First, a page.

Bass technique issue

Ronzo

Junior Member
So recently I started to develop a ghost note after the odd bass hit.
Not intentional.
I should add that I was previously burying the pedal and now I am trying to not bury the pedal.
I have played around with spring tension, floor board height, beater angle and technique.
After doing some research other suggestions include loosening the reso head as well as porting it.
Is there a correlation on port size related to bass drum size? For example, 4” reso for 20” bass and 5” for 22” bass?
Any recommendations on best made port?
Pls let me know as well as any other suggestions you may have.
 
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One Up One Down

Senior Member
I used a compass (like from a geometry set) to port my bass drum -- easy to do and difficult to screw up which is perfect for me. Here's a video, but there are many others I think:
 

toddbishop

Platinum Member
That should be purely a technique thing-- you're putting enough pressure on the pedal after the main stroke, that it's causing a little rebound to sound. Just practice getting the beater away from the head cleanly-- relaxing your foot after the main note if playing heel up, or deliberately bringing your toe up if playing heel down.

You could also take advantage of the free double, and learn to make that into an on-purpose, powerful double. I would do both things-- make the accidental double into a real double, and clean up your single notes so you don't do the accidental double.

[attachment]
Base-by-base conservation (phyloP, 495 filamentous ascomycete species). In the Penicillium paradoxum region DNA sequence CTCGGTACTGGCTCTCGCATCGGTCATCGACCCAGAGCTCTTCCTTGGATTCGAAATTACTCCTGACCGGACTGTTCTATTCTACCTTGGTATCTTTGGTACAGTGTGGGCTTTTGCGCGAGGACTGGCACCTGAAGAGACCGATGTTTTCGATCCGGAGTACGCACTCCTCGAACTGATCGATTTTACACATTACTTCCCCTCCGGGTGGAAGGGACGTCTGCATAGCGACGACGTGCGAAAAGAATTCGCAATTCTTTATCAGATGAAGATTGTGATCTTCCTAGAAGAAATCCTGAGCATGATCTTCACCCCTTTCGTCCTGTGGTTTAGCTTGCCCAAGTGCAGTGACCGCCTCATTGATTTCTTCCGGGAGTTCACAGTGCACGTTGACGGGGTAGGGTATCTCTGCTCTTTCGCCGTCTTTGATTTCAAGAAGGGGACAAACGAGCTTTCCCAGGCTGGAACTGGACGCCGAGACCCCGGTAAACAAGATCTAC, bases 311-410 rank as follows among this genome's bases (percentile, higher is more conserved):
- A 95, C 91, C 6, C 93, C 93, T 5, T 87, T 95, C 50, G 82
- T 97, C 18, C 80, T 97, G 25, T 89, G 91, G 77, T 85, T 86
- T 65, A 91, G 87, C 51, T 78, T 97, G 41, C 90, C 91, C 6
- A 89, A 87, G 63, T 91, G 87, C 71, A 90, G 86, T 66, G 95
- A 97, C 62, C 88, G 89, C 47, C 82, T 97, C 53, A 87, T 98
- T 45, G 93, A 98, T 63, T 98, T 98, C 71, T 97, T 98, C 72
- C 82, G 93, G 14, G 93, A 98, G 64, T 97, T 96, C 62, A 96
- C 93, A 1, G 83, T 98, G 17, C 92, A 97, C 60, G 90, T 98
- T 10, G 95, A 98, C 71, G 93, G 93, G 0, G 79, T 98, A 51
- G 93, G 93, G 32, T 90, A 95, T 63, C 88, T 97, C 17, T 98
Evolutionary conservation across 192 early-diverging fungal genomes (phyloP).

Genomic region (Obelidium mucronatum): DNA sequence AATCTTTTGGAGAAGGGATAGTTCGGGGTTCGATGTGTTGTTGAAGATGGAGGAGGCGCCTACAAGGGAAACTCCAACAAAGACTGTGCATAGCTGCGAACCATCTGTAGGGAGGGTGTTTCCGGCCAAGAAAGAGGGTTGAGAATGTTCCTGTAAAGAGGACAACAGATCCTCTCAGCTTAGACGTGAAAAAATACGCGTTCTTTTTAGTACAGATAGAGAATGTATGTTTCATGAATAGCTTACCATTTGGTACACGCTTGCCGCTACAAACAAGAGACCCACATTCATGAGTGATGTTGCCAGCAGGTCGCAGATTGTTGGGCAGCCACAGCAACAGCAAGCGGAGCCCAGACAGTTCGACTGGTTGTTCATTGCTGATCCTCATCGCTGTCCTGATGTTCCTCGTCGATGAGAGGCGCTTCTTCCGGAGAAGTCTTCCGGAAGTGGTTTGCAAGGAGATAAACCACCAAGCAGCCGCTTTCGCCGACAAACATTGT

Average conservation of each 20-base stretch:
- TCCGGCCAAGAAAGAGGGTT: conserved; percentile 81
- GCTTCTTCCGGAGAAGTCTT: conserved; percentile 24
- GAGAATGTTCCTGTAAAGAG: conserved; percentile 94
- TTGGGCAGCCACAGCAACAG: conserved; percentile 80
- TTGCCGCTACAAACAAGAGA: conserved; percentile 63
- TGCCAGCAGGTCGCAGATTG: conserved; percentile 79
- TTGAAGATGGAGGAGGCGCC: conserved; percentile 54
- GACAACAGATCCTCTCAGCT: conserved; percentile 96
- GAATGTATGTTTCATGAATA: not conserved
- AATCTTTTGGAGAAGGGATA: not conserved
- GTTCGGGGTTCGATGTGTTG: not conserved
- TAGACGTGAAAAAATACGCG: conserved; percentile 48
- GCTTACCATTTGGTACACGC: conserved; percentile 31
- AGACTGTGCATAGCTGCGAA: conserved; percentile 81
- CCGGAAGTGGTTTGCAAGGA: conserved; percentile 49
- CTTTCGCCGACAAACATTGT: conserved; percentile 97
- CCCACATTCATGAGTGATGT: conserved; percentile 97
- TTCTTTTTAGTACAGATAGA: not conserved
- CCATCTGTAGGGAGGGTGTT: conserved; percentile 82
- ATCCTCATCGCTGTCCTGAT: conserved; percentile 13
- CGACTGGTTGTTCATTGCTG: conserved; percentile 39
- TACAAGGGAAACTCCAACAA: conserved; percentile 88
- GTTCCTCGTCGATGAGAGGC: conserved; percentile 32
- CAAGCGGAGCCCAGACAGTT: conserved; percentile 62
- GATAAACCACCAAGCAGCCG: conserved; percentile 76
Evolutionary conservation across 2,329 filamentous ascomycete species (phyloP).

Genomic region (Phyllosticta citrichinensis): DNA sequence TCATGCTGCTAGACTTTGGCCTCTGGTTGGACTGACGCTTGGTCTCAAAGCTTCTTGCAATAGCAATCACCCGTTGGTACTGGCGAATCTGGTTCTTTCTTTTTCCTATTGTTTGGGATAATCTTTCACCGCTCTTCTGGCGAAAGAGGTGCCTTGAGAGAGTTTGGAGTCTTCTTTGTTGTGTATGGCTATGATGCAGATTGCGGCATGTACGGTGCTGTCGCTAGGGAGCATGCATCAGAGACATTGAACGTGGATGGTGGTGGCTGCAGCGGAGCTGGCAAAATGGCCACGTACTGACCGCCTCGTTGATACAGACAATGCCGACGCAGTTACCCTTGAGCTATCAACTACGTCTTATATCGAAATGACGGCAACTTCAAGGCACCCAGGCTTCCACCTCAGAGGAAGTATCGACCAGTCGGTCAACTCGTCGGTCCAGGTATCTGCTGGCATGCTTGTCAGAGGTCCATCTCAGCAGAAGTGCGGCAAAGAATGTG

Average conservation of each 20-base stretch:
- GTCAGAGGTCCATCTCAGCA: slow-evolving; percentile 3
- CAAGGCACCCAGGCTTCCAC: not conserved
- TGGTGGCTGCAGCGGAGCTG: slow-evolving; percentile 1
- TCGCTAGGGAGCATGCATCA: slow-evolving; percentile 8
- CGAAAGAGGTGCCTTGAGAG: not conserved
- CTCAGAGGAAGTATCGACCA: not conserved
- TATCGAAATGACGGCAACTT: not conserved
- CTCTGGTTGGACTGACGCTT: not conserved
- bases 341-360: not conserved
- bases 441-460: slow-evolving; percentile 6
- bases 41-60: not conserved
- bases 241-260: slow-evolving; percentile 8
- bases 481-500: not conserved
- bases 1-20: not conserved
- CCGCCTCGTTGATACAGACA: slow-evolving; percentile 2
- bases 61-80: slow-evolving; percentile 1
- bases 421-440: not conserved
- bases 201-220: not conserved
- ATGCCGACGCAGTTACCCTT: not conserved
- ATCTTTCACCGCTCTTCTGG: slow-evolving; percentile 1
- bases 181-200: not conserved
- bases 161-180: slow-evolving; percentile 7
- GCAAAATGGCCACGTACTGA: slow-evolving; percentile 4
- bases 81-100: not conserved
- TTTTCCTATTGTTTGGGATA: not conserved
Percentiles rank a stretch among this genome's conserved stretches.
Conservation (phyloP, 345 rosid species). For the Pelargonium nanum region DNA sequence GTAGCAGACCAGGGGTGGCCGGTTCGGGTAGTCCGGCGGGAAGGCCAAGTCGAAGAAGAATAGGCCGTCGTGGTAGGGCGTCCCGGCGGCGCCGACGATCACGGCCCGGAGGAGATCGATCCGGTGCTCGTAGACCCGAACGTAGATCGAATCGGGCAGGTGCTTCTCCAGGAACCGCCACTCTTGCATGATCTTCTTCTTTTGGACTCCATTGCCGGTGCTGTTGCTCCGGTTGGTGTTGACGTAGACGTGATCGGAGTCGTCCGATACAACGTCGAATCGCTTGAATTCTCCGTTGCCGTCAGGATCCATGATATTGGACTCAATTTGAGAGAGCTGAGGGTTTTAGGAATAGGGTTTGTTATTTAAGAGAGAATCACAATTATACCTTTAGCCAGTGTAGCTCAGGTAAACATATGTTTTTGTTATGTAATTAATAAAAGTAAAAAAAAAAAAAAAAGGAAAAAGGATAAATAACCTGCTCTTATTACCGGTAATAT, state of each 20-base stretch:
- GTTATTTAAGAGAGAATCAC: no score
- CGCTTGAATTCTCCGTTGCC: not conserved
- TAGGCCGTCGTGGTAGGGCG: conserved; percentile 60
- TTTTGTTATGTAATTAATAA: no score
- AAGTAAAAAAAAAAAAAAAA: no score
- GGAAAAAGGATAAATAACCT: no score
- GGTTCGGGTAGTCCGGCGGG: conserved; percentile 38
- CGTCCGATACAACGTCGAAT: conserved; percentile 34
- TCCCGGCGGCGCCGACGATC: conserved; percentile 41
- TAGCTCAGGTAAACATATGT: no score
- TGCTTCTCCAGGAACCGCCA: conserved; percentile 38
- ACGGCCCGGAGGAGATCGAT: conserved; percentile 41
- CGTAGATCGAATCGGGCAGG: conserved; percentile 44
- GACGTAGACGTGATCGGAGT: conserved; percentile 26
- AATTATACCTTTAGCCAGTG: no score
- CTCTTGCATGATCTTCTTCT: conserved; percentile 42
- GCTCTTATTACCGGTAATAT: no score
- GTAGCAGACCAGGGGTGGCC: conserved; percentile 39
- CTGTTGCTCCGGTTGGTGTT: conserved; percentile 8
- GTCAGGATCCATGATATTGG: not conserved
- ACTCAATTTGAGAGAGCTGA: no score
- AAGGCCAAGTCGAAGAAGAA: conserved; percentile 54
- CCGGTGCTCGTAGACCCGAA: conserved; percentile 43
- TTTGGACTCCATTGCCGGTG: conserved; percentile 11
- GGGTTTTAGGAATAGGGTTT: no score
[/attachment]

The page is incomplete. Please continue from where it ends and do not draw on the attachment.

Ronzo

Junior Member
Usually not a fan of browns, but that chocolate satin is silky smooth. Sexual chocolate!
Thanks a lot. Not flashy but get lots of + comments.
Funny story...When I bought these the guy tried to sell me on the black liquorice but I already had the snare in chocolate.
I told him I wanted the chocolate because I do not like the smell of black liquorice.
He paused and looked at me with a puzzled look.
So I said, “That is a special colour line Yamaha put out. The reason all the finishes are named what they are (caramel, butterscotch, candy apple, chocolate and black liquorice) was because they are scratch and sniff right below the badges.”
Hand to heart, he scratch the black liquorice one right in front of me. By the time he turned around I was almost on the floor laughing.
 

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iCe

Senior Member
It looks like you're not using muffling in the bass drum? If you still experience too much rebound, try to put a rolled up towel (Simon Phillips method) with some tape to the batter head. It reduces bounce without sacrificing too much boom compared to a pillow.
 

beyondbetrayal

Platinum Member
A port and towel are what I use, but that is more sound related. I like a boom more than a boing, or a shorter punchy note.

As far as rebound, throne height, throne position, batter head, reso head, spring tension, pedal board height, beater distance, spring tension, beater height are all things to consider. Start with EVERYTHING in the middle, and make very small adjustments and play for a bit. Each chance effects another one and it can take a while to figure out. If you really hammer the kit vs play with a light touch there will be a difference too.
 
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